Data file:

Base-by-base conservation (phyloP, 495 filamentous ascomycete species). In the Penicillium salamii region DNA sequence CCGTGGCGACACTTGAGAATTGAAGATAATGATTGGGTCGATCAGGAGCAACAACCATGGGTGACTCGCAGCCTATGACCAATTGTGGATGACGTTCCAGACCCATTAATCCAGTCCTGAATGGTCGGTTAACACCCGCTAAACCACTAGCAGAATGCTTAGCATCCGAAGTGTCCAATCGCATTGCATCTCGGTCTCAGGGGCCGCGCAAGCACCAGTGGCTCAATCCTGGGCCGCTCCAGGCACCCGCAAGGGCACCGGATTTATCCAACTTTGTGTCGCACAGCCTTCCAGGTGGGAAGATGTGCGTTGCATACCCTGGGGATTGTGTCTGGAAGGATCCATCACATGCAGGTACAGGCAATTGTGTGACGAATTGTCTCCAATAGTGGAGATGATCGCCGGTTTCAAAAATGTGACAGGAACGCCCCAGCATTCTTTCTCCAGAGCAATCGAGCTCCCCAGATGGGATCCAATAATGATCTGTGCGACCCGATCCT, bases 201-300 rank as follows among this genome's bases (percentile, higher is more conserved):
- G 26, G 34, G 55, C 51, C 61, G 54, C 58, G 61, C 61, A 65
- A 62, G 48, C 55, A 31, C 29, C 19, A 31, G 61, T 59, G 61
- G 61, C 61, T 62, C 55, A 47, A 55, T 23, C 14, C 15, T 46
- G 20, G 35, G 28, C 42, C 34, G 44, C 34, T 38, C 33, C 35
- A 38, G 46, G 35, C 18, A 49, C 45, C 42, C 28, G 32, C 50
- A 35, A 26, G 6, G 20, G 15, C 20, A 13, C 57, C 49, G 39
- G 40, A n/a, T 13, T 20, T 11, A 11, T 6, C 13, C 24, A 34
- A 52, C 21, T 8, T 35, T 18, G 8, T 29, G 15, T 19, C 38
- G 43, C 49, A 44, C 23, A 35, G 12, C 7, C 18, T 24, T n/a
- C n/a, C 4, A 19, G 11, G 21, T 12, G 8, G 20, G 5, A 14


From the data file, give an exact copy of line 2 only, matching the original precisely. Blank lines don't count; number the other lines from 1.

- G 26, G 34, G 55, C 51, C 61, G 54, C 58, G 61, C 61, A 65